Make sure that the other adviser is independent of you. We mean ‘independent’ in the sense that it does not matter to them whether they agree with your advice or not. Basically, this means do not ask someone who will suffer financially if the advice does not proceed.
Invite the other adviser to play the devil’s advocate. That is, encourage them to try to find ways in which your advice might fail the best interests duty. Remember, a true professional acts as if as if one day they will find themselves in court been challenged by someone who does not like them.
If you prepare for that day in court, it will probably never come.
The reasonable adviser test is the main reason that Dover reviews every statement or record of advice prepared by any of our advisers. Before advice can be presented to a client, it is reviewed at least twice by legally trained financial advisers within our head office. The reviewers approach the advice from the point of view of the client (actually, from the point of view of the client’s potential lawyer in any future legal challenge to the advice). Am I (the client) better off if I follow this advice?
The reviews are robust. They can be because Dover’s remuneration is not related to any specific piece of advice. Dover charges a flat fee and therefore there is no incentive to approve a particular piece of advice if that advice does not meet the best interests duty requirement. What’s more, with more than 390 advisers, no one adviser represents more than about 0.25% of Dover’s remuneration. This means that we can err very much on the side of caution when doing a review, as we are not dependent on the revenue provided by the adviser whose advice is being reviewed.
Put simply, the idea is that two heads are better than one. And three heads are better than two, especially when the second and third heads belong to lawyers! We get each of these people to play the role of devil’s advocate. They perform a robust assessment of the quality of a piece of advice. If they all agree that the advice is in the client’s best interests, it becomes highly unlikely that the advice would actually fail the best interests requirement.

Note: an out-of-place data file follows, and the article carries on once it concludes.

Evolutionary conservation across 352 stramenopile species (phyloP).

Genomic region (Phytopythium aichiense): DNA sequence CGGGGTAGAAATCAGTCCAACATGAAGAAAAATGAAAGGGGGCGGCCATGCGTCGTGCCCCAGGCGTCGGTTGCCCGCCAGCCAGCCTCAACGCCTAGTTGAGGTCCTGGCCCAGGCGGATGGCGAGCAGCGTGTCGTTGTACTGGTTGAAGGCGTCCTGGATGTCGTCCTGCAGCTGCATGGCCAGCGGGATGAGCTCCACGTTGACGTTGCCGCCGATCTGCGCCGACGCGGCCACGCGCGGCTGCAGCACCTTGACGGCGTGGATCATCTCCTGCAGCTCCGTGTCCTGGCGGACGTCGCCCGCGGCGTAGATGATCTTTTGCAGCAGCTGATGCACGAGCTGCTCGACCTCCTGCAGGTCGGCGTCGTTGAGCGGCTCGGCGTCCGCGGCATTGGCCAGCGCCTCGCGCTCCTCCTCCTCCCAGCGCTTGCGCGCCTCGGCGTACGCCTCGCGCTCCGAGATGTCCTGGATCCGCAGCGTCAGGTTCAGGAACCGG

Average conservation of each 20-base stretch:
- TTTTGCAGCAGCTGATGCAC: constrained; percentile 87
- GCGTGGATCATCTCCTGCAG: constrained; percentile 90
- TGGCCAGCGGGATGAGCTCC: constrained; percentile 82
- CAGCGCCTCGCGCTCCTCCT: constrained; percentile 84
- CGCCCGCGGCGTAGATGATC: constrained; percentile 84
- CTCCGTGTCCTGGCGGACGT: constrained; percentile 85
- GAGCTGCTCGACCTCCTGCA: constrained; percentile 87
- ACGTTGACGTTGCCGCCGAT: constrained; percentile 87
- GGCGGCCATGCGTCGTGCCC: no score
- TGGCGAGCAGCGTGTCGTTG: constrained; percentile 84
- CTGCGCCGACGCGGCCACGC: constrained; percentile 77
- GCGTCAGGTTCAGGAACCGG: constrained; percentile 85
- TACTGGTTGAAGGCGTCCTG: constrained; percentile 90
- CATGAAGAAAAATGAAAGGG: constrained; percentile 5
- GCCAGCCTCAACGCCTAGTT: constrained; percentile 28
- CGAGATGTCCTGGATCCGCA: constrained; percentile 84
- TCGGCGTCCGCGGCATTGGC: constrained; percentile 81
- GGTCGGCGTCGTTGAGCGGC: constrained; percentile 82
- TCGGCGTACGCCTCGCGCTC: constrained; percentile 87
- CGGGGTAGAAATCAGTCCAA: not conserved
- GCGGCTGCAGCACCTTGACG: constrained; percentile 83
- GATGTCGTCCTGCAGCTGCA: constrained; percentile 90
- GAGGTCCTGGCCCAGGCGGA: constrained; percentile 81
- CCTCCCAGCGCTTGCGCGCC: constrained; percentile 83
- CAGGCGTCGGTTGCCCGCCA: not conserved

Dover introduced this compulsory review system in 2012. Since then, only one complaint about bad advice has been upheld against any Dover adviser. In that case, the adviser did not present the SOA to the reviewers (a very serious matter within Dover). Therefore, we can happily say that since 2012 no reviewed SOA has been the subject of a valid complaint.
The system works.
To use an analogy, we see reviewing an SOA as rather like conducting a swimming test before people plunge into the ocean at Bondi. Checking that people can swim before they head into the surf is much better than trying to rescue them later.
Good advisers appreciate what Dover’s review system brings. After all, any decent professional welcomes a second opinion. They know that having other professionals agree that their advice is in their client’s best interests is the best way of ensuring that their advice actually is in the client’s best interests.
Dover believes that the best interests duty is a great way of ensuring broad-based compliance. After all, if an adviser’s systems all lead to the production of advice that leaves a client better off and which is free of conflicts, it is likely that those systems will meet all other compliance requirements as well.
That is why we can quite confidently say that, if you provide advice that:
- leaves your client better off;
- is free from conflicts of interest;
- would meet the standard demanded if a fiduciary duty exists; and that
- other advisers agree is in your clients’ best interests…
then the best interests duty should look after itself.
This is why we here at Dover think that having a best interests duty enshrined in legislation actually makes compliance easier.